Uncertainty Ahead of Israel's "Do-Over" Election By Phillip Howard
Israel is facing uncertainty heading into Tuesday’s elections. Earlier this year, Prime Minister Benjamin Netanyahu failed to establish a coalition in the Knesset, falling one seat short of forming a ruling government.
Netanyahu is neck and neck with his main election challenger, Benny Gantz, leader of the opposition Blue and White alliance. Gantz has recently been on the offensive, attacking Netanyahu over a planned annexation of the West Bank.
“We are happy that Netanyahu has come around to adopt the Blue and White plan to recognize the Joran Valley,” Gantz said, adding that the plan was stolen by Netanyahu. Internationally, the idea has been condemned by Arab countries, including the UN and the EU.
According to Dahlia Scheindlin, a Tel Aviv based political analyst and public opinion expert, the plan is highly popular among Israelis because “the public only unites against annexation when the realize Palestinians swept up in sovereignty might be equal to Israelis,” referring to the fact that Palestinians living in the West Bank would be given citizenship, as well as voting rights.
A majority of Palestinian citizens in Israel feel that Netanyahu’s actions motivate them to come out more than ever to vote. “When we find [Netanyahu] speaking in a racist way about us, we’re more adamant to vote because we want to push against his tactics…even if it doesn’t succeed, at least we make our voice heard,” said Amin, a 21-year-old student about Netanyahu.
Another student, Sama, studying medicine in Tel Aviv, says she feels similarly about wanting to vote this time around. “When cameras were set up at polling stations in April, I felt there wasn’t a point in voting. But this time, while many people still feel disillusioned, it makes me want to challenge Netanyahu and vote,” she said.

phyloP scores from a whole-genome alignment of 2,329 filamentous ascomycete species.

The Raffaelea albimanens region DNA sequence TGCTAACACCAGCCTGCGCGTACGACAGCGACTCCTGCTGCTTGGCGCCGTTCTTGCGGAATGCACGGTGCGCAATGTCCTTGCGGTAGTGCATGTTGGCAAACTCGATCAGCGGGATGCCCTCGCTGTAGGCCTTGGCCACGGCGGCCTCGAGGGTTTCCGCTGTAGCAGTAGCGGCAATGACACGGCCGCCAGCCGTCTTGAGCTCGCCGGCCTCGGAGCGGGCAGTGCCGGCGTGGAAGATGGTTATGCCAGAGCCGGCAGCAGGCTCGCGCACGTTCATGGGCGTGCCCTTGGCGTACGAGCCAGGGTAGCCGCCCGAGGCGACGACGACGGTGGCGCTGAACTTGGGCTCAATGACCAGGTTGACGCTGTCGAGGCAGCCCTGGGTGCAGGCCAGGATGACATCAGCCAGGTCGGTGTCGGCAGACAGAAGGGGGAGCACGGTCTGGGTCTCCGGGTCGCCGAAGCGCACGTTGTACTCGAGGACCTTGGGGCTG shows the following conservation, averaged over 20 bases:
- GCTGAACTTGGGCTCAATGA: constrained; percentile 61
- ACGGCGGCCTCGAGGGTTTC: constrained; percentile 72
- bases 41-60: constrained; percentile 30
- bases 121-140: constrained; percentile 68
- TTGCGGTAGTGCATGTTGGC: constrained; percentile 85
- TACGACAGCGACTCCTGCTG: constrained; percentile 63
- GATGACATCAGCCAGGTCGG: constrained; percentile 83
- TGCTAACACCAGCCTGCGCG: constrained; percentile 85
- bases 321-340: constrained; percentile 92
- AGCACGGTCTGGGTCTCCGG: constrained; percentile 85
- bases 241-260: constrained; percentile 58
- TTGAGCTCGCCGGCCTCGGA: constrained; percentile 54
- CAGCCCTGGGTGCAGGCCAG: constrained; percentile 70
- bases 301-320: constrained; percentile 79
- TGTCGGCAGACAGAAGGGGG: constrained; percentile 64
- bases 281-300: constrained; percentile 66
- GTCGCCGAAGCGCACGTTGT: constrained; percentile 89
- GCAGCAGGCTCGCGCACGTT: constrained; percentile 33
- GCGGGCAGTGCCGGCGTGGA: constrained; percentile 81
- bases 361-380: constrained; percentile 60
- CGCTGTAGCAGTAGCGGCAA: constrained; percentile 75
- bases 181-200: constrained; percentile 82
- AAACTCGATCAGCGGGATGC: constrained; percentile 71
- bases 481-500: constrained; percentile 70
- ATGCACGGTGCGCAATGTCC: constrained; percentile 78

Another issue facing Netanyahu on continuing his reign as the longest-serving prime minister in Israeli history is Avigdor Liberman, a former defense minister under Netanyahu. Lieberman and his political party, Yisrael Beiteinu, are predicted to win enough seats to become the deciding factor in forming a government.
“It seems that the prospects are high for a government with Lieberman determining who the other partners will be,” said Dan Avnon, Chair of Political Science at the Hebrew University of Jerusalem.
Current polls show the right wing parties polling with stronger than ever numbers, but both Netanyahu’s Likud party and Gantz’s Blue and White alliance are neck and neck in the amount of seats they will win (between 30-32 seats each).
Phillip Howard is a graduate student at Utica College